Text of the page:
Monday, April 14, 2014

Tom Adams, Jack Mintz, and Me On The Price Of Wind In Ontario

Tom Adams gets a lot of play as an expert on Ontario's energy system.  The fact that he is or was once associated with Lawrence Solomon's  group Energy Probe does not seem to put as many people off as I think it should.  For example, the well-known economist Dr. Jack Mintz has a number of ideas that he thinks would put Ontario back on track fiscally.  Cancelling the Feed In Tariffs (FIT) for wind and solar is one of them.  When I asked him why he favored this particular policy, he deferred to Tom Adams:
Now, I've been engaged in an extended argument with Tom about whether subsidies to wind/solar projects in Ontario have indeed "created high energy prices".  I've argued previously that his own statements cast doubt on this contention and, earlier in the week, perhaps in response to my persistent nagging, he restated his position:

 ....While it is true that direct wind and solar costs are today small relative to the amount of the total bill, the energy contribution of wind and solar together is much smaller still. In addition, wind and solar will rapidly grow in the near term, thereby directly driving rates.... 

 Based on data from the IESO on energy production in 2013 and from the OPA on costs contained here (at slide 48), in 2013 wind and solar generation provided 4.15% of Ontario’s total power generation but accounted for 10.65% of total generation cost (not including non-energy charges such as distribution and transmission) or about 6.7% of the total bill. The implications for consumers of this unfavourable ratio are exacerbated by the problem that almost none of the output from wind and solar is delivered during periods of peak usage. In the years 2014 and 2015, the OPA forecasts that wind and solar costs will increase by 130% to constitute 14% of the bill. No other bill component is rising so fast.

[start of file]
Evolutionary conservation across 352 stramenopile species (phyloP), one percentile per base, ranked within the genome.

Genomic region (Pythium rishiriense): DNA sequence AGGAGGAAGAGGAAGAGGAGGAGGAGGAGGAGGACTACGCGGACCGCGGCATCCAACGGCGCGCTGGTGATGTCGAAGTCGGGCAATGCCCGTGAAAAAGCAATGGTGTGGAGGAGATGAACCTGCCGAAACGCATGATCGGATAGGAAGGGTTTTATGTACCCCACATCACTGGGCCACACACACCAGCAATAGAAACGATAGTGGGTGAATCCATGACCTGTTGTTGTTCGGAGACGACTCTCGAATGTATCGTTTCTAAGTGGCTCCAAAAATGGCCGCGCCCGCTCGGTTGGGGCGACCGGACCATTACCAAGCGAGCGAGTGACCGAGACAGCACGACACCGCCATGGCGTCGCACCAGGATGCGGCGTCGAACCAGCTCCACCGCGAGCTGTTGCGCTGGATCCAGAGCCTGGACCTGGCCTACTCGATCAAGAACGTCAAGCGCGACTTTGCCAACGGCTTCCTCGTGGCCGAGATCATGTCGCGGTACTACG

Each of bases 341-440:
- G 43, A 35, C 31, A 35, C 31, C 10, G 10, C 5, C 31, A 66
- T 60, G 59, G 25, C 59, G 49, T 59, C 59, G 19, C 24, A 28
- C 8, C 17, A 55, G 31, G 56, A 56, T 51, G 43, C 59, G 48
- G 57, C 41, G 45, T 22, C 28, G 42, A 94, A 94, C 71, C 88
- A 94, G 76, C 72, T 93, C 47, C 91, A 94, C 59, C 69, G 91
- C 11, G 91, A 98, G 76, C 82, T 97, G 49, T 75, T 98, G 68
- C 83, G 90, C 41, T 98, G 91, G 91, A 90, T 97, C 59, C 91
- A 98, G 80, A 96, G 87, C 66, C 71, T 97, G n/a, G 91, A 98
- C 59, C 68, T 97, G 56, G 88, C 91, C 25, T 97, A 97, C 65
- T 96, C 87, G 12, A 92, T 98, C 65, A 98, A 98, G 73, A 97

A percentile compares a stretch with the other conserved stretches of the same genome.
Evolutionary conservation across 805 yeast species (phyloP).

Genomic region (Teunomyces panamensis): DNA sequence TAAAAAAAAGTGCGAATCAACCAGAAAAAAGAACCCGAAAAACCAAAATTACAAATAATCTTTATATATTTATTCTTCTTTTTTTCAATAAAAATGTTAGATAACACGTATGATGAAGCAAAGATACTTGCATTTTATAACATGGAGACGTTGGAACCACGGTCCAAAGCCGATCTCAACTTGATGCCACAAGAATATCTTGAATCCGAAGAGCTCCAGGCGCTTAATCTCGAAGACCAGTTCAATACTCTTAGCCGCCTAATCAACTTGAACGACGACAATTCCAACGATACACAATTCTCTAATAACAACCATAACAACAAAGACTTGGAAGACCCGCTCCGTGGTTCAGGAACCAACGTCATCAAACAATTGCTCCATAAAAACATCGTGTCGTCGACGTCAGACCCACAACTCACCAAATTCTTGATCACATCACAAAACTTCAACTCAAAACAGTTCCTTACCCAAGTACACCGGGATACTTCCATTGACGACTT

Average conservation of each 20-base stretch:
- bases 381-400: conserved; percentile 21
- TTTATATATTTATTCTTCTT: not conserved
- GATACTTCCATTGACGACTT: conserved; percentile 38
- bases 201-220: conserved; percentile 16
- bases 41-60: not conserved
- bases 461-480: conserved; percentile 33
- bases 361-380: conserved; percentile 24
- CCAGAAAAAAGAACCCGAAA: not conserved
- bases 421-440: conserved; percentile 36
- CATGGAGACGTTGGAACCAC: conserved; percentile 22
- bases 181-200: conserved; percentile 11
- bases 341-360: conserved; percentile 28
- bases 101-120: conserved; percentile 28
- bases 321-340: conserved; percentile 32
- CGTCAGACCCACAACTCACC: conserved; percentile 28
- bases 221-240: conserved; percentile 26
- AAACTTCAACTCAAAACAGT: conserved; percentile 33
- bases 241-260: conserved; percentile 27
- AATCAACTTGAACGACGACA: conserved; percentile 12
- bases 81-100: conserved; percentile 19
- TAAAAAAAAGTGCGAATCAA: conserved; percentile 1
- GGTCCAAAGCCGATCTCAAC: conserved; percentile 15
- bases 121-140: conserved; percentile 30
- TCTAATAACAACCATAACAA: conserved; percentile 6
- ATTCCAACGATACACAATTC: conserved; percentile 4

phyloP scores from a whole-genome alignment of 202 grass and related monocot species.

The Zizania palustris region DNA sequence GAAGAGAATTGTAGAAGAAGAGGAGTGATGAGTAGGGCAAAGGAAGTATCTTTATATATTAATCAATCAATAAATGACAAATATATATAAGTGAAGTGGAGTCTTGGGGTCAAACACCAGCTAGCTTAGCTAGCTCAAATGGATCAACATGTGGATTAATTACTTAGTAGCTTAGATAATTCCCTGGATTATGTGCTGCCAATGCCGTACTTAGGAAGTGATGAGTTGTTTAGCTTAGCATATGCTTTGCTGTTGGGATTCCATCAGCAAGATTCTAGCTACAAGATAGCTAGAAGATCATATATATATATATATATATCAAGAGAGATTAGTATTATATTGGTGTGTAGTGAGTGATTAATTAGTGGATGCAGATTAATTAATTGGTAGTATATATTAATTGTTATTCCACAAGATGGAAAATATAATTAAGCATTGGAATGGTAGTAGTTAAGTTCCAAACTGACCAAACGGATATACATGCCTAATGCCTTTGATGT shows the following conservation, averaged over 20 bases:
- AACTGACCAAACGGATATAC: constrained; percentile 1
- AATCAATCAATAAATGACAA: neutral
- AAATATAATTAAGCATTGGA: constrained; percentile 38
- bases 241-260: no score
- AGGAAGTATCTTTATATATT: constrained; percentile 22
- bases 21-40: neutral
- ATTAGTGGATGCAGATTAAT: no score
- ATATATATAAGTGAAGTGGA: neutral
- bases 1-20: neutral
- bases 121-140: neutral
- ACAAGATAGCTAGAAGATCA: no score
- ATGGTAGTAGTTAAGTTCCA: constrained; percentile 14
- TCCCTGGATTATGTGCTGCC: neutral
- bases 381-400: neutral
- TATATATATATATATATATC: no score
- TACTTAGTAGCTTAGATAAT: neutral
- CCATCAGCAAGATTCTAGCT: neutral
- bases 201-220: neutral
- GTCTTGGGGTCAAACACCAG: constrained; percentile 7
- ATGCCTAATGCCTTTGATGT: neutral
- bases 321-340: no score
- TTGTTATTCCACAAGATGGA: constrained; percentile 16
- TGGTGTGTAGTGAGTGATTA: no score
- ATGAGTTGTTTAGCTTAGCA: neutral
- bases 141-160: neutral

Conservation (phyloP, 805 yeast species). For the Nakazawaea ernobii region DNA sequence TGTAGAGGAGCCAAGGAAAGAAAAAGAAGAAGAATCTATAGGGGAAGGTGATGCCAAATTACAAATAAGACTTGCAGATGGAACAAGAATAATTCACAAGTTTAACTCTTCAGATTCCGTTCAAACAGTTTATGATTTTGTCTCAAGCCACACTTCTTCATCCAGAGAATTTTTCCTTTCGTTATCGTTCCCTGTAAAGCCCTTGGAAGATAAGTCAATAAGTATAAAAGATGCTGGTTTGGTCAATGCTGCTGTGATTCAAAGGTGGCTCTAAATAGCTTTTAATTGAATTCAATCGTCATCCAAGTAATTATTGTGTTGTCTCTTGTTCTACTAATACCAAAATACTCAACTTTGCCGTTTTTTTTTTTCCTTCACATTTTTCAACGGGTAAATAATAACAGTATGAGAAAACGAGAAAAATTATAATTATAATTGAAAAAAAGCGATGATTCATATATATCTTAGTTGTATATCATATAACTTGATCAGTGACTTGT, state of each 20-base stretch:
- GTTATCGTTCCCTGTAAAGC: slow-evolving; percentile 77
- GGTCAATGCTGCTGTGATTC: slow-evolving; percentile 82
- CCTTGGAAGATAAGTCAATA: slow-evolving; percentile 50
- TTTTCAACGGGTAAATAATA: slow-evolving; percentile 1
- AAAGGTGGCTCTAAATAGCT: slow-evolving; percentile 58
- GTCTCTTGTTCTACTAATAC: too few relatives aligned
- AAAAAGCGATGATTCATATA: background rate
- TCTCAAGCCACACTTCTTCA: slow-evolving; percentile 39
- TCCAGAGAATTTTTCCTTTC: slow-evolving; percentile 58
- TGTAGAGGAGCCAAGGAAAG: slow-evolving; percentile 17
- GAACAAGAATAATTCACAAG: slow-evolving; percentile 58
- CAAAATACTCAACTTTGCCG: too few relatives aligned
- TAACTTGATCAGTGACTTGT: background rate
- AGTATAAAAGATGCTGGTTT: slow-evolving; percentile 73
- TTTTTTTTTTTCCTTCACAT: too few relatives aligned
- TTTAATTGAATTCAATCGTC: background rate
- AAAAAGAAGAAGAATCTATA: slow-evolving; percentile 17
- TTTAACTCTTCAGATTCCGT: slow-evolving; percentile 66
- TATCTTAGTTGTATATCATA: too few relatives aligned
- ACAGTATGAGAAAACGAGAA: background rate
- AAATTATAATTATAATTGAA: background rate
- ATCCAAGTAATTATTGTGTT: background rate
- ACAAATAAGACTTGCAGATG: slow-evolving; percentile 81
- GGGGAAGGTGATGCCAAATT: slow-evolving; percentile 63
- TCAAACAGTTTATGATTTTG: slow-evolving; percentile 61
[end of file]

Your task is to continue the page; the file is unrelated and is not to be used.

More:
OK.  So, without being too smirky about it, I was right.  The costs today are "small relative to the amount of the total bill".  Whatever you may want to say about the future (and I will get to that momentarily) subsidies to wind have not "created high energy prices" in Ontario.  So when Tom says otherwise, he is conflating the present costs of renewables with what he thinks future costs will be.  And, as for Jack Mintz, we can argue about the pros and cons of the FIT program for wind and solar all we want,  but we should be able to agree at this point that the amount of money saved by its elimination today would be tiny in the grand scheme.  So if Mr. Mintz is really concerned about policies which might get Ontario moving again, I would submit that he's fixated on the wrong target.

Now, lets talk about the future.  Its true that costs for wind and solar will more than double over the next couple of years (divide the generation cost for them on slide 48 of this into the total costs line on slide 47 and you get roughly a 130% increase by 2015, as Tom claims).

But how scandalous is this fact?  According to this chart, from slide 43 here, installed capacity for both energy sources will more than double during the same time period.

So that they should become a correspondingly larger proportion of the energy bill seems inevitable.
Once again, I'm not seeing a fiscal disaster of unmitigated proportions brought about by renewables's assuming a greater share of the province's energy mix.  If you buy twice as much as something, the bill should probably be about twice as much.

Indeed, catch Tom on the right day and he will admit this:
So where does that leave us?  Unless Tom wants to argue that the capacity to be made up by renewables over the next couple of years can go unfilled, abandoning them doesn't mean saving that portion of money going to pay for wind and solar, just whatever might be left over when you've filled the space left open by cancelling wind/solar projects with some other energy source with its own set of positive and negative qualities.  Plus whatever legal bills you incur.  Maybe a case can be made for doing that, and maybe not, but it certainly hasn't been made yet.  And, if I am reading slide 10 from here correctly...

...which is accompanied by this table: looks like over the next couple of years cost per unit of power generated for wind is going up a wee bit, cost for solar is going down a bit more quickly, after which time they both start going down at various speeds.

 Nothing here suggests that out-of-control hydro bill increases will be driven by either component.

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